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03/18/2014

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"Plitvice Lakes" National Park

Plitvice Lakes are located in eastern Lika between the Mala Kapela and Licka Plesevica mountains. Formations of a lime crust on underwater vegetation where water from the Korana River wash over, give shape to cascades from which evolve a series of sixteen terraced lakes with flowing crystal clear turquoise colored water. Water spills over from lake to lake in the form of stunning waterfalls, creating a unique masterpiece of natural art. Much of the Plitvice Lakes area is covered in dense forest mostly comprised of beech, fir, spruce and white pine. Amongst the diversity of fauna, local inhabitants include the bear and wolf, as well as certain rare bird species such as the Grouse and Horned Owl. Because of varying natural characteristics, the lakes are divided into either upper or lower lake systems. The upper lakes are set on a dolomite base where surface erosion forms a feature rich relief and common stream valleys. The lakes and various waterfalls are surrounded by forest. The lower lakes are set on a limestone base in a gorge with towering steep cliffs, forged by a river in a time before the lakes had evolved. The upper lakes include: Proscansko Lake, Ciginovac, Okrugljak, Batinovac, Vir, Veliko and Malo Lakes, Galovac, Milino Lake, Gavanovac, Kaluderovac and Novakovic-brod. The upper lakes occupy an area of about 200 ha of which three quarters belongs to the two largest lakes: Kozjak and Proscasnsko. Karstic spring lakes are replenished by Crna and Bijela Rivers, as well as from the Plitvice and Sartuk. Influenced by growing sediment barriers, water tributaries endlessly change location throughout the cascade system, perpetually changing the depth, size, shape and even number and arrangement of lakes. The crown of this distinctive symphony of water is Sastavci (tributary of the Korana River and Plitvice Brook) with a 72 m high waterfall. Cavern sites contribute to the natural beauty of the Park. Most caverns are located in the Park's limestone area, and include Supljara, Golubnjaca, Mracnjaca and others. Caverns that have formed in the sediment under the waterfalls are particularly special. Because of its unique natural beauty, in 1949 the Plitvice Lakes area of approximately 295 km², was declared a National Park. Many surrounding pastures and forests are included within the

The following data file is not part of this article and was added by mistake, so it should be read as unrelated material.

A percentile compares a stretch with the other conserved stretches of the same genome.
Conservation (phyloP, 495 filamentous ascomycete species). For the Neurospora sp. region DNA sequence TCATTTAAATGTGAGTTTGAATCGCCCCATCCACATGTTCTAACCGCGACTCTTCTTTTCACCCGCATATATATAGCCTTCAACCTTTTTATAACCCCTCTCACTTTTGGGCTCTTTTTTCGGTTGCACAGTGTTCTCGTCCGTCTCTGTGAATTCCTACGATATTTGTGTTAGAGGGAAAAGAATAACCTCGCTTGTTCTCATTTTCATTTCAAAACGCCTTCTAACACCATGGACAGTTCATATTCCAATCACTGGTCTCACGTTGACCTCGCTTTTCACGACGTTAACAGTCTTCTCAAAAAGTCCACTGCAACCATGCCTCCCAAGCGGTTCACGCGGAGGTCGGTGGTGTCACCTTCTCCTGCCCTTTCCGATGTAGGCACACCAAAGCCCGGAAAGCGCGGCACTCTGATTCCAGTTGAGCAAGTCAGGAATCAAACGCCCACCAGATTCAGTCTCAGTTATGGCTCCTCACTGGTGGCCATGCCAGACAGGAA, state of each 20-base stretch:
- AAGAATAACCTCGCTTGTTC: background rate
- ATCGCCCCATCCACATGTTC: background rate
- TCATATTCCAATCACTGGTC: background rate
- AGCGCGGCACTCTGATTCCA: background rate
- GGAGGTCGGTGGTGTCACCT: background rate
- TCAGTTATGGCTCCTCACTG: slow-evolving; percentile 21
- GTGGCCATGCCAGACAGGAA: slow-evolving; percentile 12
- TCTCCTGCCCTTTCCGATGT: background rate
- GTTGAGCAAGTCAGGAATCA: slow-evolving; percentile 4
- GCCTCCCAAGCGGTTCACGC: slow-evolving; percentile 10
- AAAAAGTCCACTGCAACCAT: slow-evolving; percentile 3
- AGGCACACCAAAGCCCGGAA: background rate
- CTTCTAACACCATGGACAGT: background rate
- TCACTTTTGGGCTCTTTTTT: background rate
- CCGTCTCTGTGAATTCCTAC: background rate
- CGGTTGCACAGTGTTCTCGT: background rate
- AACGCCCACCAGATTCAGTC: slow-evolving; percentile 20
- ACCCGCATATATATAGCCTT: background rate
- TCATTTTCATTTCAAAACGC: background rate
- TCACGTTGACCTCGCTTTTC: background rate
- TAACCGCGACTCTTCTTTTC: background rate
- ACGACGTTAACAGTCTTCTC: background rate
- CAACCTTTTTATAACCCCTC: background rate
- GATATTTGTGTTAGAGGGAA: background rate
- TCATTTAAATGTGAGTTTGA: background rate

protected area in which arbitrary activities and changes are strictly forbidden. Only those activities that will improve and protect the natural environment are permitted. The first mountain cabin was constructed in 1852 and first hotel in 1861. Plitvice Lakes are the most famous of Croatian National Parks and are amongst the most beautiful natural sites in Europe. In 1979 UNESCO listed the Lakes as natural heritage of world significance. Plitvice Lakes can be visited at any time of the year. Walks along forested paths and wooden bridges, woodland and mountain air, and above all, the very beauty of the lakes and waterfalls themselves, attract large numbers of visitors from all over the world. Besides organized walks, the Lakes can also be toured with tourist trains and electric boats. The average annual temperature in Plitvice Lakes ranges from 8-10° C, while average precipitation is from 1.200 to 1.400 mm. Snow is common from November through to the end of March, which makes skiing and sledding possible, while in December and January the lakes are covered in ice. During the summer months, the water temperature in Proscansko and Kozjak Lakes rises to 24° C so it is possible to go swimming.

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